Brendan Suhr

From Wikipedia, the free encyclopedia
Jump to: navigation, search
Brendan Suhr
Brendan Suhr in 2007.jpg
Suhr in 2007.
Sport(s) Men's basketball
Biographical details
Born (1951-04-28) April 28, 1951 (age 66)
Fair Lawn, New Jersey
Playing career
1970–1973 Montclair State
Position(s) Guard
Coaching career (HC unless noted)
1973–1974 U of Detroit (asst.)
1974–1979 Fairfield (asst.)
1979–1988 Atlanta Hawks (asst.)
1988–1992 Detroit Pistons (asst.)
1992–1994 New Jersey Nets (asst.)
1995–1997 Grand Rapids Mackers/Hoops
1996–1997 Toronto Raptors (asst.)
1997–1999 Orlando Magic (asst.)
2000–2001 Detroit Pistons (asst.)
2004–2007 New York Knicks (asst.)
2010–2012 UCF (dir. development)
2012–2013 UCF (asst.)
2013–2015 UCF (dir. development)
2015–2017 LSU (assoc. HC)
Head coaching record
Overall 65–47 (CBA)
Accomplishments and honors
Championships
Awards
  • CBA Coach of the Year (1996)

Brendan Ahearn Suhr (born April 28, 1951) is an American basketball coach who was most recently the men's basketball associate head coach at LSU. He is also a former assistant coach in the National Basketball Association, most recently with the New York Knicks where he also served as their former Director of Player Personnel and scout.

Suhr received his bachelor's degree from Montclair State University in 1973 and his master's degree in education administration from Fairfield University in 1979. Suhr began his coaching career on the college level as an assistant at the University of Detroit Mercy, before moving to Fairfield University for five seasons.[1][2]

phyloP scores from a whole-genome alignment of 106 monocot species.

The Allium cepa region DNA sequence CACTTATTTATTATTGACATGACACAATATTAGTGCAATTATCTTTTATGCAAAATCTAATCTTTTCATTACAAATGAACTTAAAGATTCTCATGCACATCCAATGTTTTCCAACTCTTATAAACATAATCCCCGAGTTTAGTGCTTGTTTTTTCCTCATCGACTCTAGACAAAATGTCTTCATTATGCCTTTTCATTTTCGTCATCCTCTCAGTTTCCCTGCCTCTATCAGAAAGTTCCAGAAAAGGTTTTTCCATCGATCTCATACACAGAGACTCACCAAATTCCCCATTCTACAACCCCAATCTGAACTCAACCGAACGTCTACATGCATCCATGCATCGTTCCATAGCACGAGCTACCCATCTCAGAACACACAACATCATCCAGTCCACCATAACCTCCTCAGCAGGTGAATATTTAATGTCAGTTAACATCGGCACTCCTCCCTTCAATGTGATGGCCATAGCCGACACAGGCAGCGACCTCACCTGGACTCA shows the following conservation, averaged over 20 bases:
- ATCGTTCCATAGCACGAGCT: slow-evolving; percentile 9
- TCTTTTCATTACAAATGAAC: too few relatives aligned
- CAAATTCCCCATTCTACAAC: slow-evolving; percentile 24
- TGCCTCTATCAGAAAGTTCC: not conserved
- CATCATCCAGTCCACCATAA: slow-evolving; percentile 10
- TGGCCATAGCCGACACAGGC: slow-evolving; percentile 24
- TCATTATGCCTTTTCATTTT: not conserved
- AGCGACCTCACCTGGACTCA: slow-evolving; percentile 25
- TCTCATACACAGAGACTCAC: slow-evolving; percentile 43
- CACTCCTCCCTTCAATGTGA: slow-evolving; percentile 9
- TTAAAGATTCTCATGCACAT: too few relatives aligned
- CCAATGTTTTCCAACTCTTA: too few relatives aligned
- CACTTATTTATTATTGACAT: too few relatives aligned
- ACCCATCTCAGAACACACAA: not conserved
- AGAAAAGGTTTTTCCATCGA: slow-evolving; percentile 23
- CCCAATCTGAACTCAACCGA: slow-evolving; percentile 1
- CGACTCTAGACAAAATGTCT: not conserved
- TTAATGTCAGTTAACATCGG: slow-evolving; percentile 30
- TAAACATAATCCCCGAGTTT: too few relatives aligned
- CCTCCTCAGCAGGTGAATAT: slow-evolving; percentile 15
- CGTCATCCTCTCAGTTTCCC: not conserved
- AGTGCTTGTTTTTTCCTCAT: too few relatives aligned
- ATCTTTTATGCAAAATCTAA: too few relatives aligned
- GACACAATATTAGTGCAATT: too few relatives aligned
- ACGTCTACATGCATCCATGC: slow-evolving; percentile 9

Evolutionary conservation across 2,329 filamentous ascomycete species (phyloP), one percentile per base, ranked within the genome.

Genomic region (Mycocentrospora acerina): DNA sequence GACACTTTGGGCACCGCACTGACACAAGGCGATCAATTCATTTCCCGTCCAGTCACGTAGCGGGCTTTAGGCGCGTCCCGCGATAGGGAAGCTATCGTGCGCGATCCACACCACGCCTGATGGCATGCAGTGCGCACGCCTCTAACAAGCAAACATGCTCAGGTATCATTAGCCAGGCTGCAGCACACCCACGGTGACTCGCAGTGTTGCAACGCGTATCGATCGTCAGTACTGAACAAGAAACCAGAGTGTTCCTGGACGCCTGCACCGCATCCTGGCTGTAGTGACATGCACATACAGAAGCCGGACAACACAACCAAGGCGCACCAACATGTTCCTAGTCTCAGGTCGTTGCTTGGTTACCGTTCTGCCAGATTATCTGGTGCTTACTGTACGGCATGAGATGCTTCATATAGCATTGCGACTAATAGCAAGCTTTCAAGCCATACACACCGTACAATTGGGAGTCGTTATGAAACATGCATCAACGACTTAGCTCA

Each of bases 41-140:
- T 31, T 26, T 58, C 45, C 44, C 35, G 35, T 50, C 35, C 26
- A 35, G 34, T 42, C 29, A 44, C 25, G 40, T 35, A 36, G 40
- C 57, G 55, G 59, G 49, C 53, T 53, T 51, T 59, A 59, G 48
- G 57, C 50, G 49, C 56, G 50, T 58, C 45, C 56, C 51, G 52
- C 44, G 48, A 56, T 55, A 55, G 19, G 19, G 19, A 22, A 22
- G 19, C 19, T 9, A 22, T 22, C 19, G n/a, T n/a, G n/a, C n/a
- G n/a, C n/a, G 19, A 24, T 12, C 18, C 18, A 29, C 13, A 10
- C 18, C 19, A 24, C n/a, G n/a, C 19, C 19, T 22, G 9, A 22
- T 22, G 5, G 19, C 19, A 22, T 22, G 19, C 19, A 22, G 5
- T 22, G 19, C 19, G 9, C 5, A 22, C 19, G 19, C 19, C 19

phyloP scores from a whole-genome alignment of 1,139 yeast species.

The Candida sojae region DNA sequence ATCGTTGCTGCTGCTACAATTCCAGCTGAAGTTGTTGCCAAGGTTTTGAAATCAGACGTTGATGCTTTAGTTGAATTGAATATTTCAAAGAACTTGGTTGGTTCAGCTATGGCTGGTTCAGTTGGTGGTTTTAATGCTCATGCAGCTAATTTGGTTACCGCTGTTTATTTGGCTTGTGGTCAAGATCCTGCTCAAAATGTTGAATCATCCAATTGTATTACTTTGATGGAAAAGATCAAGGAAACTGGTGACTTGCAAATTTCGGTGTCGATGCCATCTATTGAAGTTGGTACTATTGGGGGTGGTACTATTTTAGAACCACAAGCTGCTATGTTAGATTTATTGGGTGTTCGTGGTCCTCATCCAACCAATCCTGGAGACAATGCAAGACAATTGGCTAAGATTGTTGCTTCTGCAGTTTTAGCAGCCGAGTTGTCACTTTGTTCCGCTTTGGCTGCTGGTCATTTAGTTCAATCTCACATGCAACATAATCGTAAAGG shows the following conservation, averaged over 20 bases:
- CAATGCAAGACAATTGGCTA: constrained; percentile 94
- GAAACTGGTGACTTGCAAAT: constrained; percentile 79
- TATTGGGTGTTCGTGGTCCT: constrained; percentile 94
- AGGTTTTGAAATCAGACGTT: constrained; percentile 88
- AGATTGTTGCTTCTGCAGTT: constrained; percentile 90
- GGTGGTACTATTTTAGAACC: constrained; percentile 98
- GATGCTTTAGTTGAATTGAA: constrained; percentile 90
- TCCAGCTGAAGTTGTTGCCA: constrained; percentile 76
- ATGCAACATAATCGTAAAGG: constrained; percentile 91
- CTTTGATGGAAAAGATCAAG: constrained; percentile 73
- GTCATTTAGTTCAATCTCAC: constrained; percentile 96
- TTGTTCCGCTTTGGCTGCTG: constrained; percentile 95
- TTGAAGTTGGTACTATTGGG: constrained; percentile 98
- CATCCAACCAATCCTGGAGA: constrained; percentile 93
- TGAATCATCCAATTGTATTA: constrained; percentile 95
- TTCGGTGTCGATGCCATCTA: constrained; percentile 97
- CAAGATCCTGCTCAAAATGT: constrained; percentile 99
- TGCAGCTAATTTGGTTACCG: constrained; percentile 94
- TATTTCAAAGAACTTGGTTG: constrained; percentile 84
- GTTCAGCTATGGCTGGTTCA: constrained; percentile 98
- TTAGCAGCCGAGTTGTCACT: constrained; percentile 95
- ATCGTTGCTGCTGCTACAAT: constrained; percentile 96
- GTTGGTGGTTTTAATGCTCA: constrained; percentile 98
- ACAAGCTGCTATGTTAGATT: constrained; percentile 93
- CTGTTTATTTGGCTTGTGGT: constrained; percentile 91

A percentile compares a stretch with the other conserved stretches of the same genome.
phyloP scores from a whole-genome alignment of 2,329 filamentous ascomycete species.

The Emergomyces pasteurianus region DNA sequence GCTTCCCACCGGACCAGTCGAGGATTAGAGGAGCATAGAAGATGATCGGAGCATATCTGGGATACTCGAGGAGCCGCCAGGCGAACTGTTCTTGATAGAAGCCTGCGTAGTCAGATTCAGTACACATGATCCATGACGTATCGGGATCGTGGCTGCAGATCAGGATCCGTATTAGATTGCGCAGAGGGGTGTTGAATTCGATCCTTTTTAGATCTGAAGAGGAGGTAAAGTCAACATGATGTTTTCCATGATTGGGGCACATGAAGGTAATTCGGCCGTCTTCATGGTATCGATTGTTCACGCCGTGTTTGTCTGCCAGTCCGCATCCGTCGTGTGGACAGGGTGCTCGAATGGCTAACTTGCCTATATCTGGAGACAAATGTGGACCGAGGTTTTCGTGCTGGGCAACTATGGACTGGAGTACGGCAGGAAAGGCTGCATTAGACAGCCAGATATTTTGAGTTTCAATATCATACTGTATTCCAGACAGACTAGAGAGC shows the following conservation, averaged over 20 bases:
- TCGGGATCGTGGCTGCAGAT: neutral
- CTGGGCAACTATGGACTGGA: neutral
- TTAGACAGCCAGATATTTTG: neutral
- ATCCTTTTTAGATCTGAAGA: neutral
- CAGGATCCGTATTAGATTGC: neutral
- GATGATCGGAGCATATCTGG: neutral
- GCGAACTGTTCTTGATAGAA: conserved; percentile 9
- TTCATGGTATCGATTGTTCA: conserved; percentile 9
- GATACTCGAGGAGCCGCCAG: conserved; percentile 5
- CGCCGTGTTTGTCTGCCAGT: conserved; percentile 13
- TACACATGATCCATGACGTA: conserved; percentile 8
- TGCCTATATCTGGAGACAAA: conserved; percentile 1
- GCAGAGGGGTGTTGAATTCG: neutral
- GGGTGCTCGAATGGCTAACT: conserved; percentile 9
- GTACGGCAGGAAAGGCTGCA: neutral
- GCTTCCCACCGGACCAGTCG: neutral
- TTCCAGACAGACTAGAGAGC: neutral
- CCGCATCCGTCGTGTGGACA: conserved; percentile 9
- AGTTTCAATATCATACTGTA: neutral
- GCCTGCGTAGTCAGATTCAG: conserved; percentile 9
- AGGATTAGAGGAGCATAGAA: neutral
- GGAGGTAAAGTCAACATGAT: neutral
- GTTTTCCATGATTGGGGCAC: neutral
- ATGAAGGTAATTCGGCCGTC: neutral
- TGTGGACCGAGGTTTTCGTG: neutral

From 1995 to 1997, Suhr was head coach for the Grand Rapids Mackers (later Hoops) of the Continental Basketball Association. He was CBA Coach of the Year in 1996 for leading Grand Rapids to a 33–23 record and first-place finish in the Eastern Division.[3][4] Grand Rapids went 32–24 and second in the CBA Eastern Division in 1996–97.[4]

References[edit]

  1. ^ "Brendan Suhr". LSU. Retrieved December 25, 2016. 
  2. ^ "Brendan Suhr". NBA. Retrieved December 25, 2016. 
  3. ^ "CBA Coach of the Year". APBR. Retrieved December 25, 2016. 
  4. ^ a b http://www.apbr.org/cba7801.html